At what point is life serious?
Having little patience for solemnity, I am predisposed to call upon amusement to keep me reasonably sane in the face of current events.
I was married at a young age to mirth, and she has been the saving of me, her laughter is my music, her smile my song. I’m drawn to people with light hearts and laughing eyes.
Most of my friends answer to that description, and a strain of levity is our common bond. Admittedly, at 30, I must have been the most immature person on the planet. But the nice thing about being immature at 30 is, if you’re lucky enough to make 70, you will be nearly normal.
People of humor, I have found, are better equipped to deal with adversity than more sober folks, and quicker to bounce back from tragedy than the somber. Comicality might even allow us to live healthier lives.
As an advocate of humor, I go forth in a white suit to spread the gospel of Mark Twain, a 19th century Monday through Friday preacher, who, though not reverently pious, was fervently American.
As Twain tells us, “Humor is nothing but the good natured side of the truth. But laughter, without a tinge of philosophy, is but a sneeze at humor. Genuine humor is replete with wisdom; and it must do two things to live forever. It must teach and it must preach. If it does those two things effectively, it will last forever -which is thirty years.”
The New Yorker magazine specializes in sophisticated humor. Imagine an all dog bar, where a Spaniel bartender is holding a drink on high, while asking a Doberman customer, “Scotch and toilet water?” That cartoon will make a cast iron dog laugh.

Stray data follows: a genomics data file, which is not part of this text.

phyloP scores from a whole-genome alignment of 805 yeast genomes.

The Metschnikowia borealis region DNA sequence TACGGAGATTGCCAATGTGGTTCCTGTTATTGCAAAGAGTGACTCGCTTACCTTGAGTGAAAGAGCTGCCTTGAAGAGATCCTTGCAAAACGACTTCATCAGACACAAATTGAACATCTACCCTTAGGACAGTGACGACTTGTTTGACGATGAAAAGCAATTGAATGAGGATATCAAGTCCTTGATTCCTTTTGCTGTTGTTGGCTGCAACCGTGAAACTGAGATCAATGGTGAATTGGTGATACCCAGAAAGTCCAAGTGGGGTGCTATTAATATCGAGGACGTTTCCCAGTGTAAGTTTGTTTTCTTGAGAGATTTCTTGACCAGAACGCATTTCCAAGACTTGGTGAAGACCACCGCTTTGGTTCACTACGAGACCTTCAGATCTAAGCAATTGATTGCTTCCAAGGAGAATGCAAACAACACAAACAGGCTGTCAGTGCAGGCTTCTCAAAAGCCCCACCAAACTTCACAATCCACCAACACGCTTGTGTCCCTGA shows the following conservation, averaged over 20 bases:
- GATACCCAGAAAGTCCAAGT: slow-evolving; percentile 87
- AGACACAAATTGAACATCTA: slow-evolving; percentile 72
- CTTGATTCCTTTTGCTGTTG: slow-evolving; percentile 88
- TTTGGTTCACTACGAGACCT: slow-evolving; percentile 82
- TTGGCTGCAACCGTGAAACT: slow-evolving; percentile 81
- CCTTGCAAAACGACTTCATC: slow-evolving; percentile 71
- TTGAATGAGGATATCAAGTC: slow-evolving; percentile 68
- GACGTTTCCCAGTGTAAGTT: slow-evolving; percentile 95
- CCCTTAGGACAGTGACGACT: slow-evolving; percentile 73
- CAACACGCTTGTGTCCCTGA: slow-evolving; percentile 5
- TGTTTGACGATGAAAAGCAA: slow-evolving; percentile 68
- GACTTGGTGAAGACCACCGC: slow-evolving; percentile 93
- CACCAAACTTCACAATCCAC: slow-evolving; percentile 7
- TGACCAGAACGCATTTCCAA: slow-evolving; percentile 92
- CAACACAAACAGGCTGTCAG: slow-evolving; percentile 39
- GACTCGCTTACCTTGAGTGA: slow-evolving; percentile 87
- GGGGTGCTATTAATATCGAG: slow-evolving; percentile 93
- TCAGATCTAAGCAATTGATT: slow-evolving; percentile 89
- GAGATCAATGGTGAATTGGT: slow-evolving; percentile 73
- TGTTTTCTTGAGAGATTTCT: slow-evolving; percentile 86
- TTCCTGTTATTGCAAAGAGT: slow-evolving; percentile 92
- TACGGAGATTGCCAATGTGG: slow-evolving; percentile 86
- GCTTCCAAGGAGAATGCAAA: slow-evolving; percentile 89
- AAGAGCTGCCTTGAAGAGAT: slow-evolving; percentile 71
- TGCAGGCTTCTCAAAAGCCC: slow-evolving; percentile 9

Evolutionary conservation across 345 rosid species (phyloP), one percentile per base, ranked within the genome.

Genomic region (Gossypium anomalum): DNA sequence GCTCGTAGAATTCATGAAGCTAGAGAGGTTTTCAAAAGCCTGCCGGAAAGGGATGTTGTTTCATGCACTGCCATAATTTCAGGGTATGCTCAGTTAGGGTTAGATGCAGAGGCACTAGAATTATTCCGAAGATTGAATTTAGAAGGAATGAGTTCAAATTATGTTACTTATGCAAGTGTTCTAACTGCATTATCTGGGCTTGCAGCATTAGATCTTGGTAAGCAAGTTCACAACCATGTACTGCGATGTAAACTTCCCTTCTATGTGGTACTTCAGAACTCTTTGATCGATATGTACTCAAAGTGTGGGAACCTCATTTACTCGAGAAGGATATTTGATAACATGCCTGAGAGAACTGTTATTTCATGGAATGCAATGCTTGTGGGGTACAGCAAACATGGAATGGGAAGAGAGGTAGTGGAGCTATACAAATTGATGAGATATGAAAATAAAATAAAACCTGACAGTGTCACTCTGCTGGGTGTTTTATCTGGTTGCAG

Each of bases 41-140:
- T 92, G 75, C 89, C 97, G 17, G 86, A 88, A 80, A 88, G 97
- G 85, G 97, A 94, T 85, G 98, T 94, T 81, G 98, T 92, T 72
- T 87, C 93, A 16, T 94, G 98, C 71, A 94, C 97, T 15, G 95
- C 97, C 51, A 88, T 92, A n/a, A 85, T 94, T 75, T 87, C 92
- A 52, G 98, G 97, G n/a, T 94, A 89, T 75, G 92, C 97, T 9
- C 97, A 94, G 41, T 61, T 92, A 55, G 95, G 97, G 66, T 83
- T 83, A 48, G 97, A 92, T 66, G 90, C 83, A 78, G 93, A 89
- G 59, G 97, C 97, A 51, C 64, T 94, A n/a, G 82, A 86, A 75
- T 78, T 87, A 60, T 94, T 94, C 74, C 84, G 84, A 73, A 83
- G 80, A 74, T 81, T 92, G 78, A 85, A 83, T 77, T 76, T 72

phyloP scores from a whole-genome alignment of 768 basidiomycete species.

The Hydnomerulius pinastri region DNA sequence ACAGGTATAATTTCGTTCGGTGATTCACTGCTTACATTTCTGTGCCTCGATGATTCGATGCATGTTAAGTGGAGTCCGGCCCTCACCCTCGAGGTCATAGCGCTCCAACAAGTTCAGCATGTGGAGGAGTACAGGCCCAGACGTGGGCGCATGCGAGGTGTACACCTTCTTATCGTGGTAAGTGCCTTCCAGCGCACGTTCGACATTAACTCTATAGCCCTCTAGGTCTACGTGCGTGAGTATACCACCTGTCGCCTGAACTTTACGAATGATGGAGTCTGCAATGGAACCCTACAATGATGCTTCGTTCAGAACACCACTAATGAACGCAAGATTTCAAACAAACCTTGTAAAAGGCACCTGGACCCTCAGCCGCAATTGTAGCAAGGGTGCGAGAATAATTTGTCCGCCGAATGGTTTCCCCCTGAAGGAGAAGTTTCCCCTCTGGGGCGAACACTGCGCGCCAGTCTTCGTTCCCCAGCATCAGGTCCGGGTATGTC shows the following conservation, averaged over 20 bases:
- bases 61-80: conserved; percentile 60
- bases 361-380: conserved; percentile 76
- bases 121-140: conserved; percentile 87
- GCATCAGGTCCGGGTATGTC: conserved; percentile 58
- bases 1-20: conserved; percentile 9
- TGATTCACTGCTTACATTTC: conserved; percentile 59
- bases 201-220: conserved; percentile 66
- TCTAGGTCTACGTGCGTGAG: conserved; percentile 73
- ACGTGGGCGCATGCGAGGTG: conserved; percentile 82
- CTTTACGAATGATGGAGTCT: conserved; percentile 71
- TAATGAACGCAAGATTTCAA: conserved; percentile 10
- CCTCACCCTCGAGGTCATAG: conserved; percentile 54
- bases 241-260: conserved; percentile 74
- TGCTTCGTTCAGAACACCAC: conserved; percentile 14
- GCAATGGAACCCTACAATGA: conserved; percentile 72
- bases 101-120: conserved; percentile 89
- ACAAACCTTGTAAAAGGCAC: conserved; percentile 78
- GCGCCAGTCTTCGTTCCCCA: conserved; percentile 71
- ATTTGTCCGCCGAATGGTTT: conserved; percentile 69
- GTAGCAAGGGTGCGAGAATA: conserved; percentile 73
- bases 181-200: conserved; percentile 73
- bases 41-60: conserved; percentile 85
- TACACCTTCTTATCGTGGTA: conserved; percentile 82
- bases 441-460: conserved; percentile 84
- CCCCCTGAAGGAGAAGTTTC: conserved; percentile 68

Over the years I have collected various quotes that never fail to bring a smile when I see them, and I’d like to share some with you here…
George Burns was a funny man: “Acting is about sincerity. If you can fake that you’ve got it made. Why do I go out with young women? Their stories are shorter. Too bad that all the people who know how to run the country are busy driving taxicabs and cutting hair.”
Then there was Mae West: “His mother should have thrown him away and kept the stork.”
And Satchel Paige: “I don’t know how old I am because the goat ate the bible that had my birth certificate in it. The goat lived to be twenty-seven.”
Who can forget Will Rogers? “Diplomacy is the art of saying, ‘Nice doggie,’ until you can get a rock.”
In one of his movies, W. C. Fields was asked with a rope around his neck, “Any last words?”
“Yes, I’d like to see Paris before I die…Philadelphia will do.”
This poster made me smile … LOST DOG: 3 legs, blind in one eye, missing right ear, tail broken, recently castrated — answers to the name of “Lucky.”
Ah, but we’ll leave the last word to Brendan Behan: “There has never been a shred of evidence presented to prove that life is serious.”
Learn more about McAvoy Layne at http://www.ghostoftwain.com.